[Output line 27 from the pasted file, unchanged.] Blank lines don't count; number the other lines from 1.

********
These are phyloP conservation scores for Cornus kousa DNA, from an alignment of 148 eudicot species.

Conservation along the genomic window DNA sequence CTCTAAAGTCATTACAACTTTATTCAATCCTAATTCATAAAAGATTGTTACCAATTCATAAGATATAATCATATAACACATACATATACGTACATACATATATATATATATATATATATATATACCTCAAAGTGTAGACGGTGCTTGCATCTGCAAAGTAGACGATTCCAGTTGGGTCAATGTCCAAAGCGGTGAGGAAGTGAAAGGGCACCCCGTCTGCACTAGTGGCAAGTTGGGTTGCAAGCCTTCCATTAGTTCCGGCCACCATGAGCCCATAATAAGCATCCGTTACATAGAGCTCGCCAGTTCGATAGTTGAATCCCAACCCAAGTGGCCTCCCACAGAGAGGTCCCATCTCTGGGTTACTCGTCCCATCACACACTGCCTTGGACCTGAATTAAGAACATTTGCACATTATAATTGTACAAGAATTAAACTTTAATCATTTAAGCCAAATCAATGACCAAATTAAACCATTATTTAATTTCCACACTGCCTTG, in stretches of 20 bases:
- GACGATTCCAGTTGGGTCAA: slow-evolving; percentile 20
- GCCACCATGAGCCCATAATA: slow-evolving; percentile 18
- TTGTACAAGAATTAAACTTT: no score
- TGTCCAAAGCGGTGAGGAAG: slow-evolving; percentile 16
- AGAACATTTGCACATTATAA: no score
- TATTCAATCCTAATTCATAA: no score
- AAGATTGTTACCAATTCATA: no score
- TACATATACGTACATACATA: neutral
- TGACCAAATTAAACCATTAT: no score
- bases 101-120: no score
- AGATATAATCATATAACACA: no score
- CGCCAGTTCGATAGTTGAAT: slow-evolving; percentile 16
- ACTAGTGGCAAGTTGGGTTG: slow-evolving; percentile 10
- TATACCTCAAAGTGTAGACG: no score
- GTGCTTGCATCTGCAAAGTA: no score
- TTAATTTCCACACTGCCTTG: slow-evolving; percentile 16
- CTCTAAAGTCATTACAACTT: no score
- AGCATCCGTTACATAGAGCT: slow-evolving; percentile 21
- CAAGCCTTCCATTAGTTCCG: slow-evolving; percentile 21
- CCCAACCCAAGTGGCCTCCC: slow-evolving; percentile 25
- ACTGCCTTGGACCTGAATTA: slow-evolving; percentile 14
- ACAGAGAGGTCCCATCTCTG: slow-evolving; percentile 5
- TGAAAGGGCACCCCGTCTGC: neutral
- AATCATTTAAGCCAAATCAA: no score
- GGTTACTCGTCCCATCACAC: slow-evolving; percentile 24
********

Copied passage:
- GGTTACTCGTCCCATCACAC: slow-evolving; percentile 24